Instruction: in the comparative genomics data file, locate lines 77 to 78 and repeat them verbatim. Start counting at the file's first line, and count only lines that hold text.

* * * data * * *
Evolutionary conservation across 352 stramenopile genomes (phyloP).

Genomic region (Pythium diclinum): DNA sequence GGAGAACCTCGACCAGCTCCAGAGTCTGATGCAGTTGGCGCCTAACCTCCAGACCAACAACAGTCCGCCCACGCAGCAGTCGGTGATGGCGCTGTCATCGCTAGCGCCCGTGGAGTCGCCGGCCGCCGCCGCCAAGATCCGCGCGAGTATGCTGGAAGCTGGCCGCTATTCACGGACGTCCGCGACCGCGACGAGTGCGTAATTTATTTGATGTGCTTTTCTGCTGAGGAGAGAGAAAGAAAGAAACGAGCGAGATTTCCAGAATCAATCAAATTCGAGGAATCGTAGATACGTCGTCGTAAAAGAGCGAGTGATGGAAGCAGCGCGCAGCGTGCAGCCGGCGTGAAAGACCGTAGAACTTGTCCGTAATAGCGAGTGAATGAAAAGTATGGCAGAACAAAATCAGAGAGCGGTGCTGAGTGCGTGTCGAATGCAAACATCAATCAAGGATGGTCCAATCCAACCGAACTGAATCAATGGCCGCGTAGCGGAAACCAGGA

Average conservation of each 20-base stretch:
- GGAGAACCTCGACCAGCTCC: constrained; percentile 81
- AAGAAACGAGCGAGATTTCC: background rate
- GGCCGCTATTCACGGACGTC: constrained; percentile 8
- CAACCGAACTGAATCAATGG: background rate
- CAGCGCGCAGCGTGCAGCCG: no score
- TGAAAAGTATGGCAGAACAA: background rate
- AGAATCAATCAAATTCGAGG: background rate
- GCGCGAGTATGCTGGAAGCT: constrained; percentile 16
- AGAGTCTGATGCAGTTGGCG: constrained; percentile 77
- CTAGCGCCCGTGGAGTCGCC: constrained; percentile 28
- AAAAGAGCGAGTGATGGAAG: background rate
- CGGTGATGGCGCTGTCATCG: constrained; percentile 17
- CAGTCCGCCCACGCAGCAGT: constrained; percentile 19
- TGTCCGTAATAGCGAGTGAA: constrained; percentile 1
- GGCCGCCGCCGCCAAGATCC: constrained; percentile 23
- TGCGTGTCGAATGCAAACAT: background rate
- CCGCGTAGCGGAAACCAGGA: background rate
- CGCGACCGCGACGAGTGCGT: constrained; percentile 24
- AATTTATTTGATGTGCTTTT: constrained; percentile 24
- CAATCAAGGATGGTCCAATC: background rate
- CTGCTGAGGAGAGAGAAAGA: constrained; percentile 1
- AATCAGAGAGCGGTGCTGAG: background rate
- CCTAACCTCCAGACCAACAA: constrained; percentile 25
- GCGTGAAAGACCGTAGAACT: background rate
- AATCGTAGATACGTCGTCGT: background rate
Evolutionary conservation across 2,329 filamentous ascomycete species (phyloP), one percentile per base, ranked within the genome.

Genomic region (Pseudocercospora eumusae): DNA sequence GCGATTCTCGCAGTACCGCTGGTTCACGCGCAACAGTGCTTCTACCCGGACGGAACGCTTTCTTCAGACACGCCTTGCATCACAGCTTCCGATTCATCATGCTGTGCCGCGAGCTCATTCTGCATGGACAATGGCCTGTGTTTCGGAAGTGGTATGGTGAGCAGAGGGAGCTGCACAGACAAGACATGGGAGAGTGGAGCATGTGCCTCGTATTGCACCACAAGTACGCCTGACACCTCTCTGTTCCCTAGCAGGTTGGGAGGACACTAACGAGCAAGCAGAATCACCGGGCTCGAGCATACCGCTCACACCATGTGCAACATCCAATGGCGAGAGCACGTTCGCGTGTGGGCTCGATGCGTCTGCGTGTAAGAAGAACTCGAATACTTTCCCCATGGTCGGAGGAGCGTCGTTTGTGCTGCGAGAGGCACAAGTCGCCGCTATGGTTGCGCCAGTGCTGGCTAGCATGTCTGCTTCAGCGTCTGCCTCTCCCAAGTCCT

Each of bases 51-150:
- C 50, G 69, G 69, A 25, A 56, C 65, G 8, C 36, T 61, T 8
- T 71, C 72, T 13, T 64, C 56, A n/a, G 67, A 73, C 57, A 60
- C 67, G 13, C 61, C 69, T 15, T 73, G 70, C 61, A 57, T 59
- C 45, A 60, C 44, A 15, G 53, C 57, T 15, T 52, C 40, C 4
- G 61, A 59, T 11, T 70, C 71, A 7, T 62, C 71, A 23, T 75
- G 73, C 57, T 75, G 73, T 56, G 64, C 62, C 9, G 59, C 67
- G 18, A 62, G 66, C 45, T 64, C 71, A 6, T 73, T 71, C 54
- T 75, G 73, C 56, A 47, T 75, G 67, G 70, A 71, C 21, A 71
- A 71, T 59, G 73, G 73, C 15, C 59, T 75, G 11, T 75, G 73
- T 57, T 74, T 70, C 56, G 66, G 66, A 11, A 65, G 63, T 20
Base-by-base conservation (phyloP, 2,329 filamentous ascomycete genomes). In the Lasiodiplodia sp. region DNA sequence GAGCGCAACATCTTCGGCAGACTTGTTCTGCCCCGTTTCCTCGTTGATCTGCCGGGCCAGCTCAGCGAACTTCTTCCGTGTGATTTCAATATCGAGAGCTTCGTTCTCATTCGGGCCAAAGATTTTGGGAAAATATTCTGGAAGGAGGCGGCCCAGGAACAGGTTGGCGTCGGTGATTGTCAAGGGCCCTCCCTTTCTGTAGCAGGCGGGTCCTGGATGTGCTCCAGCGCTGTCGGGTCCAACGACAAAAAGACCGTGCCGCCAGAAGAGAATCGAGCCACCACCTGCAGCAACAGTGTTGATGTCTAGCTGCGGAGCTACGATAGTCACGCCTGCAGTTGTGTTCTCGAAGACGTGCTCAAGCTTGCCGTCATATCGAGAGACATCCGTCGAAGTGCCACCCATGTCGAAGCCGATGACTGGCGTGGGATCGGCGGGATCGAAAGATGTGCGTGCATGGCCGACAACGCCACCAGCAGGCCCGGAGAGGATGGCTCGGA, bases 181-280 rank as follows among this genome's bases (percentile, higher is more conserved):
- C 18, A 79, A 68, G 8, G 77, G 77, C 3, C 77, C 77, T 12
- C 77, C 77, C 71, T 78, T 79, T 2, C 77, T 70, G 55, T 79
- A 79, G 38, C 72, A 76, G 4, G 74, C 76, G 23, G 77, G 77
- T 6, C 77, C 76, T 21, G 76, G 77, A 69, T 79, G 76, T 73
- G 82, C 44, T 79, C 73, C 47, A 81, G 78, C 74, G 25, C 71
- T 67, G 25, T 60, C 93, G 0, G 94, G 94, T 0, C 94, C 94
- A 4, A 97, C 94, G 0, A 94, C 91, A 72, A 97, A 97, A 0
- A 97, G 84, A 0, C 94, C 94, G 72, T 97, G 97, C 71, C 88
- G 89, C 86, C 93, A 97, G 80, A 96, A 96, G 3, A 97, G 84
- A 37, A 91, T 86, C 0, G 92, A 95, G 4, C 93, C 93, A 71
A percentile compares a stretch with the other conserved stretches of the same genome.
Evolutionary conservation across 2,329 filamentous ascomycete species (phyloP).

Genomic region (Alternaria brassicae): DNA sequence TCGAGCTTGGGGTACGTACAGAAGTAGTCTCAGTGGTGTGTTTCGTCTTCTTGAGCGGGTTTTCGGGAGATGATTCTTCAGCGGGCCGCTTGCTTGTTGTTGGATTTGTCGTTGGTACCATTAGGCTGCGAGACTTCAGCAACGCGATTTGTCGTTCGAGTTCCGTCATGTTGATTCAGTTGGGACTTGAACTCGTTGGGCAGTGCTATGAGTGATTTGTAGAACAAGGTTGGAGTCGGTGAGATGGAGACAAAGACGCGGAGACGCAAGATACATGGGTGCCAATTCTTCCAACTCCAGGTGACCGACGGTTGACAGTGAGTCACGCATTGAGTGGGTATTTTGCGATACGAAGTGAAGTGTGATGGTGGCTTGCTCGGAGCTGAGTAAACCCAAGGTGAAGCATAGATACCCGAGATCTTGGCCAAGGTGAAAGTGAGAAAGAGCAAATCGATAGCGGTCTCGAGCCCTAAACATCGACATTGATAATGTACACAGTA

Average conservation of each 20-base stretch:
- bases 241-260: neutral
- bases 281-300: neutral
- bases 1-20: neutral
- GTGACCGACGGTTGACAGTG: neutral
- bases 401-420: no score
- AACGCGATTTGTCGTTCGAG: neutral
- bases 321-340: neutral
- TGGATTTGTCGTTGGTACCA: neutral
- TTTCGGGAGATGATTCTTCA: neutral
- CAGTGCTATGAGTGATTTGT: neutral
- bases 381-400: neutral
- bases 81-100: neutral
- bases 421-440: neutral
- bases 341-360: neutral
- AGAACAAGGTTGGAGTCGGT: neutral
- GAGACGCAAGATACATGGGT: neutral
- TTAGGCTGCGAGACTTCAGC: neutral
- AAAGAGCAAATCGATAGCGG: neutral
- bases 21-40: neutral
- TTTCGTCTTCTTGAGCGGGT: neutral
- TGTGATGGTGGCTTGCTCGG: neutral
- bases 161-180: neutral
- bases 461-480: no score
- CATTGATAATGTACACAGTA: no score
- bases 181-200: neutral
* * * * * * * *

- TGTGATGGTGGCTTGCTCGG: neutral
- bases 161-180: neutral